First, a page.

Year 1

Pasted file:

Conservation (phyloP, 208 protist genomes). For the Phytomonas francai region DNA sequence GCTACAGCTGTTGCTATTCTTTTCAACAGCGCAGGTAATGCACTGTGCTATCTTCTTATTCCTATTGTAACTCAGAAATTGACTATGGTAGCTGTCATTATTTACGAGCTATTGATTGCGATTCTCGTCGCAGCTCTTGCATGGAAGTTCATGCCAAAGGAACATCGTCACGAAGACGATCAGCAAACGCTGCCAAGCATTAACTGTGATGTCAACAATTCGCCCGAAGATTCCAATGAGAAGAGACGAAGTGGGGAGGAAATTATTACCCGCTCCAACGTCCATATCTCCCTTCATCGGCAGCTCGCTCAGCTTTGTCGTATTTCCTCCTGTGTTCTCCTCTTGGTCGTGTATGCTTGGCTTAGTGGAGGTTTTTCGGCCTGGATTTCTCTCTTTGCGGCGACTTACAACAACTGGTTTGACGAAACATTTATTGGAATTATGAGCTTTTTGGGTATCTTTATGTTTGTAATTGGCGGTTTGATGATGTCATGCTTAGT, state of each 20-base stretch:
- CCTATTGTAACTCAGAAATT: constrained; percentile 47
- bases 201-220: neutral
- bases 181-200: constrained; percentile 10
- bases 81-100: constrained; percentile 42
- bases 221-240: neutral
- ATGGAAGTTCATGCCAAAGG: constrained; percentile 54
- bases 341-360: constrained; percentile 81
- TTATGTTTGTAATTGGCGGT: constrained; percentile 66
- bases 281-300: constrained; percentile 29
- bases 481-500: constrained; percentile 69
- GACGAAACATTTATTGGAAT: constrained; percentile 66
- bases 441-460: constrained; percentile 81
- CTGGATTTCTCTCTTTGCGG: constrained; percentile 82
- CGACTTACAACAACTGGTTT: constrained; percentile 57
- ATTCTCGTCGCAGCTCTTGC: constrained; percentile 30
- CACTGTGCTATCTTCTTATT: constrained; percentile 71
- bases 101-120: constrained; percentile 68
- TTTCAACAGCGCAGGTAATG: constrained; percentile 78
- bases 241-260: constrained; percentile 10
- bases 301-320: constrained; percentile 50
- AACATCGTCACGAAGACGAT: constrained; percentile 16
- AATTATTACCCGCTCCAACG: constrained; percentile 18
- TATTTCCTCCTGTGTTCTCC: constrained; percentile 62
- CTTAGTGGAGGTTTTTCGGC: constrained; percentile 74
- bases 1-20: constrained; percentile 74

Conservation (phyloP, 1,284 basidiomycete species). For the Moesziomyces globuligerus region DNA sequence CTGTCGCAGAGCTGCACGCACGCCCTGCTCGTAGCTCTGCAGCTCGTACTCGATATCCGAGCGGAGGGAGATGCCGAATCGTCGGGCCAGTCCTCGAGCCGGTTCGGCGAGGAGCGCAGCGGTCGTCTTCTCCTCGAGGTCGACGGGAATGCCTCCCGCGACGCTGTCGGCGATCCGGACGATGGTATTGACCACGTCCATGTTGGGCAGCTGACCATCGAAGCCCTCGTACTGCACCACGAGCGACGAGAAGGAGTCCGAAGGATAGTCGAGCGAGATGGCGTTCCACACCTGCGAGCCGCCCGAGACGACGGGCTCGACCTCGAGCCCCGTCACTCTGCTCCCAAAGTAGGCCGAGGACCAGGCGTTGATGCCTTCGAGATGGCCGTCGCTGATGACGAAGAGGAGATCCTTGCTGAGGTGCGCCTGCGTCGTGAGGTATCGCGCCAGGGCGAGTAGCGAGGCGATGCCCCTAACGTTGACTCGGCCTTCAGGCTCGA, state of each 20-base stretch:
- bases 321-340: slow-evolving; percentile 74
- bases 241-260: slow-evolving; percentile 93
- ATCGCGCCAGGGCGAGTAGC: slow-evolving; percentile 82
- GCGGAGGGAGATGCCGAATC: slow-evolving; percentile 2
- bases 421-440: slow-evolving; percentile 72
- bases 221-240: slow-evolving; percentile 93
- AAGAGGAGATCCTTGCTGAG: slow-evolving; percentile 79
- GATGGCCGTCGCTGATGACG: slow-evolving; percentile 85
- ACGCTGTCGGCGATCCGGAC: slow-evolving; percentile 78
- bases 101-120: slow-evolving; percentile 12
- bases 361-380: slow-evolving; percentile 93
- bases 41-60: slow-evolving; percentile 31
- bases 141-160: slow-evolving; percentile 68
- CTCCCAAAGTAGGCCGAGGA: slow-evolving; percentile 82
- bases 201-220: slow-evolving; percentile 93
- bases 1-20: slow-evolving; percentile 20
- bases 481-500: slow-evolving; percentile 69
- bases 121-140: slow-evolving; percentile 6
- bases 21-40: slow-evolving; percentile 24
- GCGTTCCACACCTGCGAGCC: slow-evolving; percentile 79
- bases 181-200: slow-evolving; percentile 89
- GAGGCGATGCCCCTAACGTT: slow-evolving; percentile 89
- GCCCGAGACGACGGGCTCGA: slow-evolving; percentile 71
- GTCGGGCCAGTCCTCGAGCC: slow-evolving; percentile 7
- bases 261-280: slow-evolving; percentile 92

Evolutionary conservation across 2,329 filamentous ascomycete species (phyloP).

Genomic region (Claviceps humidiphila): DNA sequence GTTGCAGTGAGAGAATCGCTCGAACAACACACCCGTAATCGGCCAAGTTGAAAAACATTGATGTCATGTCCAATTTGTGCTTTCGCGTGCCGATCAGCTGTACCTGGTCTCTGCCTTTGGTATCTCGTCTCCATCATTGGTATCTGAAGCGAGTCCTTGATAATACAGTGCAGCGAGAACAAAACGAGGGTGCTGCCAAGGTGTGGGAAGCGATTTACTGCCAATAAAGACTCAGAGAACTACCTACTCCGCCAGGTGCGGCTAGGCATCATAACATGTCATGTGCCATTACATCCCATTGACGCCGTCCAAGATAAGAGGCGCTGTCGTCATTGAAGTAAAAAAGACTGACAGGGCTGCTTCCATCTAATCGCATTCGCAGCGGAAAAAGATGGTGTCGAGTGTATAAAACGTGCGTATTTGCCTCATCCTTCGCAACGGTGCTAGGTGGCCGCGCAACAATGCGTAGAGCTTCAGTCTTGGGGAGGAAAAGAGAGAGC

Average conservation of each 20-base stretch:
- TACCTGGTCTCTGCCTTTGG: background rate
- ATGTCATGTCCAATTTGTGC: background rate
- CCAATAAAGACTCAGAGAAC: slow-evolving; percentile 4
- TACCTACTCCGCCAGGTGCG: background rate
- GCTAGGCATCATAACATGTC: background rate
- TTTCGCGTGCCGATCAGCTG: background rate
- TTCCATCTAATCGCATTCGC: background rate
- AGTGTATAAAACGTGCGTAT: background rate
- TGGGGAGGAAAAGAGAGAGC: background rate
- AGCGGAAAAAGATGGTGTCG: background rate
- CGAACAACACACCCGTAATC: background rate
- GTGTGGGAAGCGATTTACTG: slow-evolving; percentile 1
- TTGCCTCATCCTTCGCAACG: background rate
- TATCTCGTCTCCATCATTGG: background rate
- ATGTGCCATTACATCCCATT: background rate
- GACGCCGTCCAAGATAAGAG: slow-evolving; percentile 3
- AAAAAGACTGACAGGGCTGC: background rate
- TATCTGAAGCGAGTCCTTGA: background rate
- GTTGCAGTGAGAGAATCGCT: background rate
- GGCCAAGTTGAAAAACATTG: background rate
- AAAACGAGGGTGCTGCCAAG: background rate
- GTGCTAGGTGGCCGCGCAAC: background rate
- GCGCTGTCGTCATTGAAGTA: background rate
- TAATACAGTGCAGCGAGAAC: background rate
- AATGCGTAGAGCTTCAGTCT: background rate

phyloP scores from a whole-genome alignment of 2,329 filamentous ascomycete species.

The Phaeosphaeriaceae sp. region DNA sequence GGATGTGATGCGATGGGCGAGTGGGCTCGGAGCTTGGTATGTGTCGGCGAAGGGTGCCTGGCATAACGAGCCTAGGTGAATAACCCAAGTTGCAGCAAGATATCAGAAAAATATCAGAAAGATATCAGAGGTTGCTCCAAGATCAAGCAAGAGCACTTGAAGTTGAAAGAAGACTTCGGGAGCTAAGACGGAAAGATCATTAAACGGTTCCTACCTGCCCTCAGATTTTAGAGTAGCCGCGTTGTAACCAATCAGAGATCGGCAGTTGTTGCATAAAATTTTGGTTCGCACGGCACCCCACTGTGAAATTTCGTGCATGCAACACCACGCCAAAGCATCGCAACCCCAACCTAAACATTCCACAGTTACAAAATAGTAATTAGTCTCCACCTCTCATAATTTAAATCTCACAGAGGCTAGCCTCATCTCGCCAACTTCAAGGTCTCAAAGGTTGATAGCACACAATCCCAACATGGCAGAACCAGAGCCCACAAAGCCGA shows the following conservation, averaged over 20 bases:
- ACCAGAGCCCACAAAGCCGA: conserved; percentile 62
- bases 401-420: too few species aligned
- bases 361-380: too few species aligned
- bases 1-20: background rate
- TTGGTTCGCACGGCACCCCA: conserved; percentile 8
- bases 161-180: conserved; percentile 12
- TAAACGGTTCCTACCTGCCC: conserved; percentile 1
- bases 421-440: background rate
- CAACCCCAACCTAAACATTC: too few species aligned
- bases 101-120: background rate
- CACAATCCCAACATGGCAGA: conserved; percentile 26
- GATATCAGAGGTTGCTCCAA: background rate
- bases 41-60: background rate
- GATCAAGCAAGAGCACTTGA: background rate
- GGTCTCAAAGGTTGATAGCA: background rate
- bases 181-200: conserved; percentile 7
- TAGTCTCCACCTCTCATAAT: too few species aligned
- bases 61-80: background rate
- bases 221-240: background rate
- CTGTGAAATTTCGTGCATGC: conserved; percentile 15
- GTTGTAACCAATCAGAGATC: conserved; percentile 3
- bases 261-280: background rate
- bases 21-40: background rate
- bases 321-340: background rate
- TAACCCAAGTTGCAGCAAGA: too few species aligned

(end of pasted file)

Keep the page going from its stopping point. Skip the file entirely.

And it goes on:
Background: unsuccessful bone repair Most organs can regenerate cells lost to ageing, exposure to adverse conditions, ephemeral lifespan, disease or injury. Regenerative systems are complex combinations of growth factors and anchorage molecules which support, guide and control the maturation of specialized stem cells. The regenerative process may still fail, for multiple reasons. Bone fractures will sometimes not heal spontaneously because parts of the broken bone do not join anymore, or because bone regeneration itself is impaired, like in osteoporosis, a frequent condition that affects post-menopause females and elderly people of both genders. A novel class of bone-healing stem cells Since specialized bone-forming cells have not been identified, which stem cells could be used for the cell therapy of bone fractures? We have identified and purified novel stem cells, localized around blood vessels and therefore named perivascular stem cells (PSCs). We have also demonstrated that Nell-1, a potent osteogenic growth factor we have developed, efficiently turns PSCs into bone cells. In 2011, we have been granted support by the California Institute for Regenerative Medicine to develop a product to heal critically fractured bones in osteoporotic – or not – patients or to perform spine fusion in order to correct skeletal defects. PSCs will be purified from the patient’s own fat tissue, a well-documented, rich source of these cells, and embedded in a biocompatible scaffold in the presence of the bone forming growth factor. The resulting compound, inserted at the site of the fracture, will provide bone-forming stem cells 1-precisely characterized in terms of origin and identity; 2- derived from the patient, hence not rejected; 3- not cultured, therefore similar to their natural counterparts. Progress after one year of research supported by CIRM We are now close to the end of the first year of our CIRM supported studies. In this initial period we have, first, validated the stem cells of use with regard to stringent biologic criteria: how many of these cells can be purified from fat tissue? How viable and pure are these cells after the sorting process? Do stem cell numbers and quality depend on the age, sex and corpulence of the donor? Following analysis of about 80 distinct fat harvests (lipoaspirates) we have determined that robust bone forming PSC can be reliably purified, in sufficient numbers, from male and female donors in all age and weight ranges. We have also shown that PSC are at least as good, in terms of bone forming potential, than conventional mesenchymal stem cells (the candidate stem cells, so far, to be used for cell therapies of bone defects amd injuries), while being significantly superior regarding purity and safety. Transplantation experiments in mice and rats have revealed that the combination of PSC and the Nell-1 growth factor ensures the most efficient bone regeneration, but that PSC do not give rise to tumors, an important verification in any protocol involving transplantation. These experiments have also demonstrated that PSC stimulate the formation of new blood vessels, an essential requisite for efficient wound healing and tissue repair. Finally, we have embarked on the development of a larger animal model of bone regeneration, that will be used in the second and third years of the projects. In summary, we have reached all the milestones and met the deadlines planned in the original project. The next year will see the further validation of the protocol and the beginning of the development of a stem cell/scaffold/growth factor combination product in the perspective of trials in human patients.